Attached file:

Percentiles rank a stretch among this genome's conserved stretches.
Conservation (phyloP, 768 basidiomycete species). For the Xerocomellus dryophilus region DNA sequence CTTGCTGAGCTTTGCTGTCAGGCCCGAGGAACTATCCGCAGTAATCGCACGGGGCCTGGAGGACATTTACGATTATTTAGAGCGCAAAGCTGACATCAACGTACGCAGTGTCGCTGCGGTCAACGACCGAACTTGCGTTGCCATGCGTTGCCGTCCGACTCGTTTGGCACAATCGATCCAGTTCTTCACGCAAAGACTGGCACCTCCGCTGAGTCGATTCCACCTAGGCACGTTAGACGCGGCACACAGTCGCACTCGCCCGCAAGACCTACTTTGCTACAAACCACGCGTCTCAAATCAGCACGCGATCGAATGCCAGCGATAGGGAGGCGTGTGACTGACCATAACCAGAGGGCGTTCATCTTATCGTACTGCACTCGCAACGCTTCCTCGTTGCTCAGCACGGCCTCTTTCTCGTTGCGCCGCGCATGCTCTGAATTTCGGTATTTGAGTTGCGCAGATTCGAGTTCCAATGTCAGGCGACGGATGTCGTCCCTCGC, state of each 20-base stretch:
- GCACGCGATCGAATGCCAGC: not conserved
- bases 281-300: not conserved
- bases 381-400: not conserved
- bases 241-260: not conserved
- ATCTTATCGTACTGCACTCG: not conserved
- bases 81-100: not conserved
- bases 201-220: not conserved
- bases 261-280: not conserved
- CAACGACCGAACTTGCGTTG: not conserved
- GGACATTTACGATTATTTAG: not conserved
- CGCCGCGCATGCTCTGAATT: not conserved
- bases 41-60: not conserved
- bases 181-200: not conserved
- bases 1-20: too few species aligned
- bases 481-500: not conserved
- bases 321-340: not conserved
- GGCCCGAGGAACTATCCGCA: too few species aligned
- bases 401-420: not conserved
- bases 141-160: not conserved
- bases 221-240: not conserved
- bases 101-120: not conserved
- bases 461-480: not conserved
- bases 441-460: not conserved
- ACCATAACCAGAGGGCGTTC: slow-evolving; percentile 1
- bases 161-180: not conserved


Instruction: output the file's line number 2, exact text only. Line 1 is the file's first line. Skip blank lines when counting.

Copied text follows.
Conservation (phyloP, 768 basidiomycete species). For the Xerocomellus dryophilus region DNA sequence CTTGCTGAGCTTTGCTGTCAGGCCCGAGGAACTATCCGCAGTAATCGCACGGGGCCTGGAGGACATTTACGATTATTTAGAGCGCAAAGCTGACATCAACGTACGCAGTGTCGCTGCGGTCAACGACCGAACTTGCGTTGCCATGCGTTGCCGTCCGACTCGTTTGGCACAATCGATCCAGTTCTTCACGCAAAGACTGGCACCTCCGCTGAGTCGATTCCACCTAGGCACGTTAGACGCGGCACACAGTCGCACTCGCCCGCAAGACCTACTTTGCTACAAACCACGCGTCTCAAATCAGCACGCGATCGAATGCCAGCGATAGGGAGGCGTGTGACTGACCATAACCAGAGGGCGTTCATCTTATCGTACTGCACTCGCAACGCTTCCTCGTTGCTCAGCACGGCCTCTTTCTCGTTGCGCCGCGCATGCTCTGAATTTCGGTATTTGAGTTGCGCAGATTCGAGTTCCAATGTCAGGCGACGGATGTCGTCCCTCGC, state of each 20-base stretch: